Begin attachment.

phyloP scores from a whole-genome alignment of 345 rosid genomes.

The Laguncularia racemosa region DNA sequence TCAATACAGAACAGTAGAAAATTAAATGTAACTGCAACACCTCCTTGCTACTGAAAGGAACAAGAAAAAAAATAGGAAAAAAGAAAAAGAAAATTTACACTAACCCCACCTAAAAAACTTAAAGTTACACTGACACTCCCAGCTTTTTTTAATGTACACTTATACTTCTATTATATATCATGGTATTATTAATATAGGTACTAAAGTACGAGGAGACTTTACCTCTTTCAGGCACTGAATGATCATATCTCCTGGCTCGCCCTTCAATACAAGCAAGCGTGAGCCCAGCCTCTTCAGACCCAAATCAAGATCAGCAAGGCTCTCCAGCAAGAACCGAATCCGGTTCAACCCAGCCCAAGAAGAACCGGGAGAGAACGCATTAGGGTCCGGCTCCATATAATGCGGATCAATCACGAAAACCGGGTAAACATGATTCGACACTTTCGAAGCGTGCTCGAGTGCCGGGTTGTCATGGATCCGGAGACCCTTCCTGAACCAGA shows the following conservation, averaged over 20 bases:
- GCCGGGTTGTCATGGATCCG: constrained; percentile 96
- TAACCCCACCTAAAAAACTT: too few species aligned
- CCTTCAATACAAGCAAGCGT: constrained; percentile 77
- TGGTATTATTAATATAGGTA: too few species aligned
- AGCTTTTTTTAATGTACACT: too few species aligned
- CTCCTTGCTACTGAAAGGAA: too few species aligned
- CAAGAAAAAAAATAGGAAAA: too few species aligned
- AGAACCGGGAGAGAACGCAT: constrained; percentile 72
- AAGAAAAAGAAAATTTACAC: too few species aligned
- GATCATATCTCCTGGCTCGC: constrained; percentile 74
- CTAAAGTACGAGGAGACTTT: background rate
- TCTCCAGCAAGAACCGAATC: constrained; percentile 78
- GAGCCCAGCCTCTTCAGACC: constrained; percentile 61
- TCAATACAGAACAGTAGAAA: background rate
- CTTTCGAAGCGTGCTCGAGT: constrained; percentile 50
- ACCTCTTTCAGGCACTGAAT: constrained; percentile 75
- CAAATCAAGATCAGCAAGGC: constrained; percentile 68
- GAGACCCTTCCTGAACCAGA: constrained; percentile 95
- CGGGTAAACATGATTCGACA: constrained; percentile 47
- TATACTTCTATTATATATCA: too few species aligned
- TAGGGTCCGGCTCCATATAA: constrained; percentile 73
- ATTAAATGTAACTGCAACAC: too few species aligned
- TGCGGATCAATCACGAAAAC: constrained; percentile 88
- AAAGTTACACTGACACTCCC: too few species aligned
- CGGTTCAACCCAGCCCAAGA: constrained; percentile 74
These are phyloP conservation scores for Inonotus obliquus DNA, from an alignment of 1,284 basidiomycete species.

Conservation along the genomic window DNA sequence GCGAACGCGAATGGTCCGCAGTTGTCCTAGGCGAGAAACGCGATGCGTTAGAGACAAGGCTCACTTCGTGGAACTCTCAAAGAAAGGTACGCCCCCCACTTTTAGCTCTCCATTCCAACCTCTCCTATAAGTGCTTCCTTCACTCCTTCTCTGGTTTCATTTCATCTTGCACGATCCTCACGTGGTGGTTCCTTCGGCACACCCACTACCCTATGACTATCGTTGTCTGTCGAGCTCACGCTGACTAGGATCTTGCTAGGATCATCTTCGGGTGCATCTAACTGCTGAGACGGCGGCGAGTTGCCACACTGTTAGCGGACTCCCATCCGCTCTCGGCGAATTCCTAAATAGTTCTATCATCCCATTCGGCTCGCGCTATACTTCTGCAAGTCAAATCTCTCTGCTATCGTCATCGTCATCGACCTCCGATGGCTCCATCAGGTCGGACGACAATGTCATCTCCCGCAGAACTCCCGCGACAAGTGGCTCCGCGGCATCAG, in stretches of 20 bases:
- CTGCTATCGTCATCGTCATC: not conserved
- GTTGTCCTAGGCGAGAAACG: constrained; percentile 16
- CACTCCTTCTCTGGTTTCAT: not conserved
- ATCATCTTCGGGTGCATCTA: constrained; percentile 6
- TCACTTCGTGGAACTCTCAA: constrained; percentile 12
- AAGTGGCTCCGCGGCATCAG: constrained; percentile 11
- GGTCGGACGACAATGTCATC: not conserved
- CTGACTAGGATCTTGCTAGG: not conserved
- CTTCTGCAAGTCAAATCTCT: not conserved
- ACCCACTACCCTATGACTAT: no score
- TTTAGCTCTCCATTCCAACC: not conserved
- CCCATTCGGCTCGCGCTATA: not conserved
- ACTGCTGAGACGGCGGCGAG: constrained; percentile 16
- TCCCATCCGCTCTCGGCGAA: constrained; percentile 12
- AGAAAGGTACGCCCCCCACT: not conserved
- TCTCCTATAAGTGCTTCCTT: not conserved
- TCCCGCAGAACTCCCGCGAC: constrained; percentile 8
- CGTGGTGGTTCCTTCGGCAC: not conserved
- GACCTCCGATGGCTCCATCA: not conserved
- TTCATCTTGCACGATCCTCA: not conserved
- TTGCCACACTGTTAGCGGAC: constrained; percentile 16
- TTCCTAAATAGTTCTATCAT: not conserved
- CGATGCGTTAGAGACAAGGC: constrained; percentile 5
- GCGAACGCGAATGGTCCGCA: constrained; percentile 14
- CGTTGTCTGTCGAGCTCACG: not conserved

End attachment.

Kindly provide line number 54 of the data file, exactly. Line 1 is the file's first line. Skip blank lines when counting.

- CGTTGTCTGTCGAGCTCACG: not conserved